This essay responds to Martin Chanock's argument that race tainted the entire enterprise of South African judging. It seeks to understand how that could have been so, and looks to such driving forces as whites' guilt, denial, identity-building, self-protection, and legitimation for explanations. Then it asks whether an institution so tainted should now be altogether abandoned as part of the rebuilding of post-apartheid South Africa. The essay answers that much should be changed, but that the existence of a judiciary laying claim to a special expertise and responsibility in interpreting law and protecting rights a key heritage of the old South Africa's judicial system is an important safeguard of liberty and should not be sacrificed.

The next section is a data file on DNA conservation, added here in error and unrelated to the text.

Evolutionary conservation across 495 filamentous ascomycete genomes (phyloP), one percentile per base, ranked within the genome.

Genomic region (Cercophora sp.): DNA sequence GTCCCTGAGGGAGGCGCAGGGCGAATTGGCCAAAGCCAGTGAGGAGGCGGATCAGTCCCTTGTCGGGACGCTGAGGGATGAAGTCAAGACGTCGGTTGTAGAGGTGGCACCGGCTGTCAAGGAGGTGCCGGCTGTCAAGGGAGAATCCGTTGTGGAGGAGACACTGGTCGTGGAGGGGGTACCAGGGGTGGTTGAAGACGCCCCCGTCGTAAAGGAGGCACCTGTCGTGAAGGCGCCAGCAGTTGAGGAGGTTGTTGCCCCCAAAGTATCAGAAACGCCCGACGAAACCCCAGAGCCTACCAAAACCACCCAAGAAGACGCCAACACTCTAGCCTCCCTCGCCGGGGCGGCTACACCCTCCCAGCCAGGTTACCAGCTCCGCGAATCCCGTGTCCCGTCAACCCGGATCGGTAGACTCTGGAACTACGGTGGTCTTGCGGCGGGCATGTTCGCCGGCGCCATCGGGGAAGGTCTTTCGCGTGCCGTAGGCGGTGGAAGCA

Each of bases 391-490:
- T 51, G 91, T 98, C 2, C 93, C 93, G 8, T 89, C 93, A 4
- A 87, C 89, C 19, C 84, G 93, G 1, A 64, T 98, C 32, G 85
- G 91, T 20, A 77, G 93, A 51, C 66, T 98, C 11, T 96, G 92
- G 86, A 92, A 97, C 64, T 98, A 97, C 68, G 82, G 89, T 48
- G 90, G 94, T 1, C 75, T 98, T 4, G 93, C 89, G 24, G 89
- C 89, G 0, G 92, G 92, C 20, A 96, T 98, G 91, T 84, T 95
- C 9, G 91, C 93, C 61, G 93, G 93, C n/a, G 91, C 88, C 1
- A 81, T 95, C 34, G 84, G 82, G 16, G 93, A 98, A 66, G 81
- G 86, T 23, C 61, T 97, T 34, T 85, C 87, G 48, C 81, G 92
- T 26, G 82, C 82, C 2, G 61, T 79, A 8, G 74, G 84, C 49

Law in Context: A Socio-Legal Journal, Vol. 28, Issue 2 (2010), pp. 76-94